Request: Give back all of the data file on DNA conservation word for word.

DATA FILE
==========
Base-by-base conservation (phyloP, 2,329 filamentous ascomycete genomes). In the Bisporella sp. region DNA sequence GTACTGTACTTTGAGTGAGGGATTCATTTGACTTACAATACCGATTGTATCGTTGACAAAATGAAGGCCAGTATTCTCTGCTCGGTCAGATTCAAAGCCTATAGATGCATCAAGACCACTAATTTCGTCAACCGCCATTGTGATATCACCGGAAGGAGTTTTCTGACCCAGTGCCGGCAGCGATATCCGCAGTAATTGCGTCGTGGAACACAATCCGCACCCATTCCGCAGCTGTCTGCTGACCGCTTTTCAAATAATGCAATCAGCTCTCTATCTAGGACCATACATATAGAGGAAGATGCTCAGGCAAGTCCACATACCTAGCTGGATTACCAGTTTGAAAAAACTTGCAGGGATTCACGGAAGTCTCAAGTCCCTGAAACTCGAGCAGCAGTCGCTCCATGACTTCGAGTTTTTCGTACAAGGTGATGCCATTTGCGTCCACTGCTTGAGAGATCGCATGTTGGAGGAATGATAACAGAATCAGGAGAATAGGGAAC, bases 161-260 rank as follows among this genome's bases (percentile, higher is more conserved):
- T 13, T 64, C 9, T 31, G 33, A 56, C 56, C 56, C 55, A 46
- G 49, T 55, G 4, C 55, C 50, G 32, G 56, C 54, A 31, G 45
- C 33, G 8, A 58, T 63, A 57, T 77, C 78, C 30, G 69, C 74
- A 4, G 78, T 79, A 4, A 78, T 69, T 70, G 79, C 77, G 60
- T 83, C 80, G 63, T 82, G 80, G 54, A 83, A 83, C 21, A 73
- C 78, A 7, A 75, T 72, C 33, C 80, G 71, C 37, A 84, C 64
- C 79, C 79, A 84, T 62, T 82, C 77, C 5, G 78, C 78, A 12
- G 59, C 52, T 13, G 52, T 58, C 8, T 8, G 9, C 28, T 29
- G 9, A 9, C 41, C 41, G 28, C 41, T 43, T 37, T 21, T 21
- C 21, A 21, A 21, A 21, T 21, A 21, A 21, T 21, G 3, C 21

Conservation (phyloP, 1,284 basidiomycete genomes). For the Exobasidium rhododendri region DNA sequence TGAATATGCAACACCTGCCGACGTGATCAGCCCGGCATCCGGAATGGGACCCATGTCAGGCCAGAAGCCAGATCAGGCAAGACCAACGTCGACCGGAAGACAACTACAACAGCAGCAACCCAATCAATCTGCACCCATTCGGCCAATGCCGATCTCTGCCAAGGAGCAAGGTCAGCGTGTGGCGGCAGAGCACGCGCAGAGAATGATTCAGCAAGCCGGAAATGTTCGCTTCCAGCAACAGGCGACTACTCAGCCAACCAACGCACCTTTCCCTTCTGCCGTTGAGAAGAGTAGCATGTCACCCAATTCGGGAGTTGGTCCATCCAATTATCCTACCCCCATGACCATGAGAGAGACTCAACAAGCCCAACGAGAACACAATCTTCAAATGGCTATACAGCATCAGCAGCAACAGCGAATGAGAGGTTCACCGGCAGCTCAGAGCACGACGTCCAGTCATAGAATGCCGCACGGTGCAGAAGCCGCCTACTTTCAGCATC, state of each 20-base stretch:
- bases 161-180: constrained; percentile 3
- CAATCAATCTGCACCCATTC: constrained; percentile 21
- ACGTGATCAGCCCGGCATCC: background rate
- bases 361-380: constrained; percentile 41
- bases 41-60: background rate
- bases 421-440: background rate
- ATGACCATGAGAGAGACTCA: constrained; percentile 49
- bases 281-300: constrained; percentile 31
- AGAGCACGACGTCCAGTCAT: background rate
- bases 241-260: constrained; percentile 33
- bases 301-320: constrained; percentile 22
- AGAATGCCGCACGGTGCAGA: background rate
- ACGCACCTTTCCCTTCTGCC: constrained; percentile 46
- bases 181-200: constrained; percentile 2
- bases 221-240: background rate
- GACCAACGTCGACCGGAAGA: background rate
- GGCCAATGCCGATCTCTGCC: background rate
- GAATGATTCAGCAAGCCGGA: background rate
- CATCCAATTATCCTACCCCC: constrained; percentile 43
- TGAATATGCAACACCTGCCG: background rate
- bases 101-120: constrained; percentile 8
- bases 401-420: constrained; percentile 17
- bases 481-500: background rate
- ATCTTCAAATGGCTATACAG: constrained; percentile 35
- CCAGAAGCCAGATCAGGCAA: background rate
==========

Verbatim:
Base-by-base conservation (phyloP, 2,329 filamentous ascomycete genomes). In the Bisporella sp. region DNA sequence GTACTGTACTTTGAGTGAGGGATTCATTTGACTTACAATACCGATTGTATCGTTGACAAAATGAAGGCCAGTATTCTCTGCTCGGTCAGATTCAAAGCCTATAGATGCATCAAGACCACTAATTTCGTCAACCGCCATTGTGATATCACCGGAAGGAGTTTTCTGACCCAGTGCCGGCAGCGATATCCGCAGTAATTGCGTCGTGGAACACAATCCGCACCCATTCCGCAGCTGTCTGCTGACCGCTTTTCAAATAATGCAATCAGCTCTCTATCTAGGACCATACATATAGAGGAAGATGCTCAGGCAAGTCCACATACCTAGCTGGATTACCAGTTTGAAAAAACTTGCAGGGATTCACGGAAGTCTCAAGTCCCTGAAACTCGAGCAGCAGTCGCTCCATGACTTCGAGTTTTTCGTACAAGGTGATGCCATTTGCGTCCACTGCTTGAGAGATCGCATGTTGGAGGAATGATAACAGAATCAGGAGAATAGGGAAC, bases 161-260 rank as follows among this genome's bases (percentile, higher is more conserved):
- T 13, T 64, C 9, T 31, G 33, A 56, C 56, C 56, C 55, A 46
- G 49, T 55, G 4, C 55, C 50, G 32, G 56, C 54, A 31, G 45
- C 33, G 8, A 58, T 63, A 57, T 77, C 78, C 30, G 69, C 74
- A 4, G 78, T 79, A 4, A 78, T 69, T 70, G 79, C 77, G 60
- T 83, C 80, G 63, T 82, G 80, G 54, A 83, A 83, C 21, A 73
- C 78, A 7, A 75, T 72, C 33, C 80, G 71, C 37, A 84, C 64
- C 79, C 79, A 84, T 62, T 82, C 77, C 5, G 78, C 78, A 12
- G 59, C 52, T 13, G 52, T 58, C 8, T 8, G 9, C 28, T 29
- G 9, A 9, C 41, C 41, G 28, C 41, T 43, T 37, T 21, T 21
- C 21, A 21, A 21, A 21, T 21, A 21, A 21, T 21, G 3, C 21

Conservation (phyloP, 1,284 basidiomycete genomes). For the Exobasidium rhododendri region DNA sequence TGAATATGCAACACCTGCCGACGTGATCAGCCCGGCATCCGGAATGGGACCCATGTCAGGCCAGAAGCCAGATCAGGCAAGACCAACGTCGACCGGAAGACAACTACAACAGCAGCAACCCAATCAATCTGCACCCATTCGGCCAATGCCGATCTCTGCCAAGGAGCAAGGTCAGCGTGTGGCGGCAGAGCACGCGCAGAGAATGATTCAGCAAGCCGGAAATGTTCGCTTCCAGCAACAGGCGACTACTCAGCCAACCAACGCACCTTTCCCTTCTGCCGTTGAGAAGAGTAGCATGTCACCCAATTCGGGAGTTGGTCCATCCAATTATCCTACCCCCATGACCATGAGAGAGACTCAACAAGCCCAACGAGAACACAATCTTCAAATGGCTATACAGCATCAGCAGCAACAGCGAATGAGAGGTTCACCGGCAGCTCAGAGCACGACGTCCAGTCATAGAATGCCGCACGGTGCAGAAGCCGCCTACTTTCAGCATC, state of each 20-base stretch:
- bases 161-180: constrained; percentile 3
- CAATCAATCTGCACCCATTC: constrained; percentile 21
- ACGTGATCAGCCCGGCATCC: background rate
- bases 361-380: constrained; percentile 41
- bases 41-60: background rate
- bases 421-440: background rate
- ATGACCATGAGAGAGACTCA: constrained; percentile 49
- bases 281-300: constrained; percentile 31
- AGAGCACGACGTCCAGTCAT: background rate
- bases 241-260: constrained; percentile 33
- bases 301-320: constrained; percentile 22
- AGAATGCCGCACGGTGCAGA: background rate
- ACGCACCTTTCCCTTCTGCC: constrained; percentile 46
- bases 181-200: constrained; percentile 2
- bases 221-240: background rate
- GACCAACGTCGACCGGAAGA: background rate
- GGCCAATGCCGATCTCTGCC: background rate
- GAATGATTCAGCAAGCCGGA: background rate
- CATCCAATTATCCTACCCCC: constrained; percentile 43
- TGAATATGCAACACCTGCCG: background rate
- bases 101-120: constrained; percentile 8
- bases 401-420: constrained; percentile 17
- bases 481-500: background rate
- ATCTTCAAATGGCTATACAG: constrained; percentile 35
- CCAGAAGCCAGATCAGGCAA: background rate